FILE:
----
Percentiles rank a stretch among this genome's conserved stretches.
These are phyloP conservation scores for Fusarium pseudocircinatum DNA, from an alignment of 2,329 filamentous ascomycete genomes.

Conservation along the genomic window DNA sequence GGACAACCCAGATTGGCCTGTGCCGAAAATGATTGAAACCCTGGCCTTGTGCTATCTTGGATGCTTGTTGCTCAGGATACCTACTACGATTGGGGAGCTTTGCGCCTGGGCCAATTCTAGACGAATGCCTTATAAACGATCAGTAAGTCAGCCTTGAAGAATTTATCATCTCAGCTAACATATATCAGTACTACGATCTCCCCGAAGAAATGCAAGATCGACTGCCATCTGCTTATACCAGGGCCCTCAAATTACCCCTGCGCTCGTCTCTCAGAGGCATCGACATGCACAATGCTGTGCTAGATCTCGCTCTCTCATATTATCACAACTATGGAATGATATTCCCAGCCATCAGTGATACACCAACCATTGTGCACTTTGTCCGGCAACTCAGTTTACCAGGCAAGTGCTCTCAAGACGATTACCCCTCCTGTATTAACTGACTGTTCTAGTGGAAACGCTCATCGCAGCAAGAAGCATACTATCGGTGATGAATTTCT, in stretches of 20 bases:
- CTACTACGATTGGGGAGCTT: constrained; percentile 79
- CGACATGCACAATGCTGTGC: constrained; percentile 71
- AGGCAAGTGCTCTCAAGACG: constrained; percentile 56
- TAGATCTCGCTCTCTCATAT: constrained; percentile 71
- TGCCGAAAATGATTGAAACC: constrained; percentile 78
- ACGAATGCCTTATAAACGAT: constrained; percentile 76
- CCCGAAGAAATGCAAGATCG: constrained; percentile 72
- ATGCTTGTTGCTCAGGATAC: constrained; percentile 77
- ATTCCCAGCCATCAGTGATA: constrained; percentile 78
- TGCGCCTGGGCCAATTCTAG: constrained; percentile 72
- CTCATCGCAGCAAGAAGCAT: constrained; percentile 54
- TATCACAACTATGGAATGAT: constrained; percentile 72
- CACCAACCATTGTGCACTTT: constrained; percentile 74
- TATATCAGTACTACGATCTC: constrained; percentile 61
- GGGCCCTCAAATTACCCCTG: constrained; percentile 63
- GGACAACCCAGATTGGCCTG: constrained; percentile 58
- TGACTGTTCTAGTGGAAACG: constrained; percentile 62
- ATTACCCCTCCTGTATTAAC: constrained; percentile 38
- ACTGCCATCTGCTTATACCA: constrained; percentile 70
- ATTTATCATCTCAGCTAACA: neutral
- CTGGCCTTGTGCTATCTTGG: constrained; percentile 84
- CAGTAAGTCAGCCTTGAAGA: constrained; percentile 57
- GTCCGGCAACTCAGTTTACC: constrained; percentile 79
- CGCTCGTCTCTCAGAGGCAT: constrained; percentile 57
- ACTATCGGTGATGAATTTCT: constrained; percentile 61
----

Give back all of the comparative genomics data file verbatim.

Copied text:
Percentiles rank a stretch among this genome's conserved stretches.
These are phyloP conservation scores for Fusarium pseudocircinatum DNA, from an alignment of 2,329 filamentous ascomycete genomes.

Conservation along the genomic window DNA sequence GGACAACCCAGATTGGCCTGTGCCGAAAATGATTGAAACCCTGGCCTTGTGCTATCTTGGATGCTTGTTGCTCAGGATACCTACTACGATTGGGGAGCTTTGCGCCTGGGCCAATTCTAGACGAATGCCTTATAAACGATCAGTAAGTCAGCCTTGAAGAATTTATCATCTCAGCTAACATATATCAGTACTACGATCTCCCCGAAGAAATGCAAGATCGACTGCCATCTGCTTATACCAGGGCCCTCAAATTACCCCTGCGCTCGTCTCTCAGAGGCATCGACATGCACAATGCTGTGCTAGATCTCGCTCTCTCATATTATCACAACTATGGAATGATATTCCCAGCCATCAGTGATACACCAACCATTGTGCACTTTGTCCGGCAACTCAGTTTACCAGGCAAGTGCTCTCAAGACGATTACCCCTCCTGTATTAACTGACTGTTCTAGTGGAAACGCTCATCGCAGCAAGAAGCATACTATCGGTGATGAATTTCT, in stretches of 20 bases:
- CTACTACGATTGGGGAGCTT: constrained; percentile 79
- CGACATGCACAATGCTGTGC: constrained; percentile 71
- AGGCAAGTGCTCTCAAGACG: constrained; percentile 56
- TAGATCTCGCTCTCTCATAT: constrained; percentile 71
- TGCCGAAAATGATTGAAACC: constrained; percentile 78
- ACGAATGCCTTATAAACGAT: constrained; percentile 76
- CCCGAAGAAATGCAAGATCG: constrained; percentile 72
- ATGCTTGTTGCTCAGGATAC: constrained; percentile 77
- ATTCCCAGCCATCAGTGATA: constrained; percentile 78
- TGCGCCTGGGCCAATTCTAG: constrained; percentile 72
- CTCATCGCAGCAAGAAGCAT: constrained; percentile 54
- TATCACAACTATGGAATGAT: constrained; percentile 72
- CACCAACCATTGTGCACTTT: constrained; percentile 74
- TATATCAGTACTACGATCTC: constrained; percentile 61
- GGGCCCTCAAATTACCCCTG: constrained; percentile 63
- GGACAACCCAGATTGGCCTG: constrained; percentile 58
- TGACTGTTCTAGTGGAAACG: constrained; percentile 62
- ATTACCCCTCCTGTATTAAC: constrained; percentile 38
- ACTGCCATCTGCTTATACCA: constrained; percentile 70
- ATTTATCATCTCAGCTAACA: neutral
- CTGGCCTTGTGCTATCTTGG: constrained; percentile 84
- CAGTAAGTCAGCCTTGAAGA: constrained; percentile 57
- GTCCGGCAACTCAGTTTACC: constrained; percentile 79
- CGCTCGTCTCTCAGAGGCAT: constrained; percentile 57
- ACTATCGGTGATGAATTTCT: constrained; percentile 61